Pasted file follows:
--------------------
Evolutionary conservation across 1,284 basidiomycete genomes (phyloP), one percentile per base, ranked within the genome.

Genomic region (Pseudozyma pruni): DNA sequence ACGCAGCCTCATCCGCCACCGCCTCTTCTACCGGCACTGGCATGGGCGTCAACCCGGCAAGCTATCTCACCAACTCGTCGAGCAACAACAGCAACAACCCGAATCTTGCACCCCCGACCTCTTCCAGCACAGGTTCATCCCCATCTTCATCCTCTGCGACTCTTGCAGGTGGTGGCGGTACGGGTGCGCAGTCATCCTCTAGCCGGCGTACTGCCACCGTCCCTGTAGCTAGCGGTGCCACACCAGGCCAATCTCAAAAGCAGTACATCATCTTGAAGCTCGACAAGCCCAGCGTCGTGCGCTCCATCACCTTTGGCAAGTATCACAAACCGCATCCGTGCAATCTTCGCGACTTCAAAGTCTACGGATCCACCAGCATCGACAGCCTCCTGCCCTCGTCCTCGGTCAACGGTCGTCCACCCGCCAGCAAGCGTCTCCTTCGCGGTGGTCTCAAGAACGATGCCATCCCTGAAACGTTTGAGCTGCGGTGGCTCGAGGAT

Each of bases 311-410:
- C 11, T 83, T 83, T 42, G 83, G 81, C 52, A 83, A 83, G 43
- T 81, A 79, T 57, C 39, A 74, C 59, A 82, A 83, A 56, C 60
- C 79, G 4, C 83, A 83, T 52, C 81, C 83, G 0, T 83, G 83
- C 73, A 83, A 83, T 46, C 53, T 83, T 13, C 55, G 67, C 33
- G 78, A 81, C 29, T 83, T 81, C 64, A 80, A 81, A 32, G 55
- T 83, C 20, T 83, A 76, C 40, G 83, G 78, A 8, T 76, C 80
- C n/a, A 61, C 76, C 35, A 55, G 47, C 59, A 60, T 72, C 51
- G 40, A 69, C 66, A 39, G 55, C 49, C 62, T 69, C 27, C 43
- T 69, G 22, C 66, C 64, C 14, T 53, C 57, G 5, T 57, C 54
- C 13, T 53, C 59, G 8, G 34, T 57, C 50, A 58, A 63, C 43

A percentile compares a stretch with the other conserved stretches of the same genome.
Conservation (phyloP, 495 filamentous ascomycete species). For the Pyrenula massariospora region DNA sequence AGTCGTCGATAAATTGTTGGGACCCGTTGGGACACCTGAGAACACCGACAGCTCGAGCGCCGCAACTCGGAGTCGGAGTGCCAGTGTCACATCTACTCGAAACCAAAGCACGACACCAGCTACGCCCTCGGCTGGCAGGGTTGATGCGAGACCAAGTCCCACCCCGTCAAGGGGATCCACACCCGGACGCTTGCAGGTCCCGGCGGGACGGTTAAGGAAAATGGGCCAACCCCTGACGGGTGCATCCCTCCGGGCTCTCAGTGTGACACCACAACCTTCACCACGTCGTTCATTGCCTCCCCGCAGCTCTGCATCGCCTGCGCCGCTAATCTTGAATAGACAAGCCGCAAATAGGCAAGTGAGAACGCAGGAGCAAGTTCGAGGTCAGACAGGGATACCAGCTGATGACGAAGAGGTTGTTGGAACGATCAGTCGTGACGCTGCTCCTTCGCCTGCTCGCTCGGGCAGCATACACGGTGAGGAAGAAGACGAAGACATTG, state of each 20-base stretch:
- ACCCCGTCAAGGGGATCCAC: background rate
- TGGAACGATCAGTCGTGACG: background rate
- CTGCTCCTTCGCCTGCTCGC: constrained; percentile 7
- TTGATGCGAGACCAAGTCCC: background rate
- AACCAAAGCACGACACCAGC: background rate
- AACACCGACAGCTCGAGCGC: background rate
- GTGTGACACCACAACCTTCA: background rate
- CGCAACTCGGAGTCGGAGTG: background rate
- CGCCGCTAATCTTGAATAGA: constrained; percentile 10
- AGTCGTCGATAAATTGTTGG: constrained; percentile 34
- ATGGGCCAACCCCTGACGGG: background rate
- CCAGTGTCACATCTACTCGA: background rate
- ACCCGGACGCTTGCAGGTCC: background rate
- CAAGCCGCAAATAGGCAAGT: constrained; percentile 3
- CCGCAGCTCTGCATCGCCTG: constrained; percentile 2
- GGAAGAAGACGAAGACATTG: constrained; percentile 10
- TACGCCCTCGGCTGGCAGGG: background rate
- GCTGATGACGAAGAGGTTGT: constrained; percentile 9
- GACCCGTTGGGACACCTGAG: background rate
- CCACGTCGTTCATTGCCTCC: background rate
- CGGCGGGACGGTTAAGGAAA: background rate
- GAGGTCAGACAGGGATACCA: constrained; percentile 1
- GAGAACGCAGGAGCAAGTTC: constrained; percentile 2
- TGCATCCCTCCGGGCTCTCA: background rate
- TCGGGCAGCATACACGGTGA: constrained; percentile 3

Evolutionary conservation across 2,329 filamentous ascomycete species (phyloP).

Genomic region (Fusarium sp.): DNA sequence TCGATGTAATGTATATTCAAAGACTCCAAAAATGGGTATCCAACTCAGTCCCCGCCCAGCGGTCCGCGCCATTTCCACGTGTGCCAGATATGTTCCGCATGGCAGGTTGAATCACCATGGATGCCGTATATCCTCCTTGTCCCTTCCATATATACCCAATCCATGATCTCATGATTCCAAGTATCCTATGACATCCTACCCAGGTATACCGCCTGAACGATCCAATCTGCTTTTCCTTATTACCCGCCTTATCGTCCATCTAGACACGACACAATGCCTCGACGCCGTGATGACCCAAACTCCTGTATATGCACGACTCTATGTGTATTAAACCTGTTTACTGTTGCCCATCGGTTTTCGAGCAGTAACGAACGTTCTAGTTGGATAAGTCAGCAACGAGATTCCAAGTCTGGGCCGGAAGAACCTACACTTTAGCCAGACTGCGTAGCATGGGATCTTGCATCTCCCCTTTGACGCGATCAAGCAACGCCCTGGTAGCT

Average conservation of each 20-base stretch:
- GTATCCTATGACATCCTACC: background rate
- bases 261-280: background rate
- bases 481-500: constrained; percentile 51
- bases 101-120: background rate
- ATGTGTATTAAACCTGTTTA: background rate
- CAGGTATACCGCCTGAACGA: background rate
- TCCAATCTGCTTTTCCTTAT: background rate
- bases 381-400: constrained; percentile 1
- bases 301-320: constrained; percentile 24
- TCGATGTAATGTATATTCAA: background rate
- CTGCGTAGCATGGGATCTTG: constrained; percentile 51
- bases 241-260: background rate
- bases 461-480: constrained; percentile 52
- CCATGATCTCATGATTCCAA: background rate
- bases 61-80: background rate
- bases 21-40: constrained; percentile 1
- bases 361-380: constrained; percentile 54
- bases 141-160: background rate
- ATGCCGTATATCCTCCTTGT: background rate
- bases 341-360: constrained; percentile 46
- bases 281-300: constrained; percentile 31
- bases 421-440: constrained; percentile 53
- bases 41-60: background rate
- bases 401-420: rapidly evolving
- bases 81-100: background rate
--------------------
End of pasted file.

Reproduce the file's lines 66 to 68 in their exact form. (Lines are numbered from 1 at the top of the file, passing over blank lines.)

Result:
- bases 41-60: background rate
- bases 401-420: rapidly evolving
- bases 81-100: background rate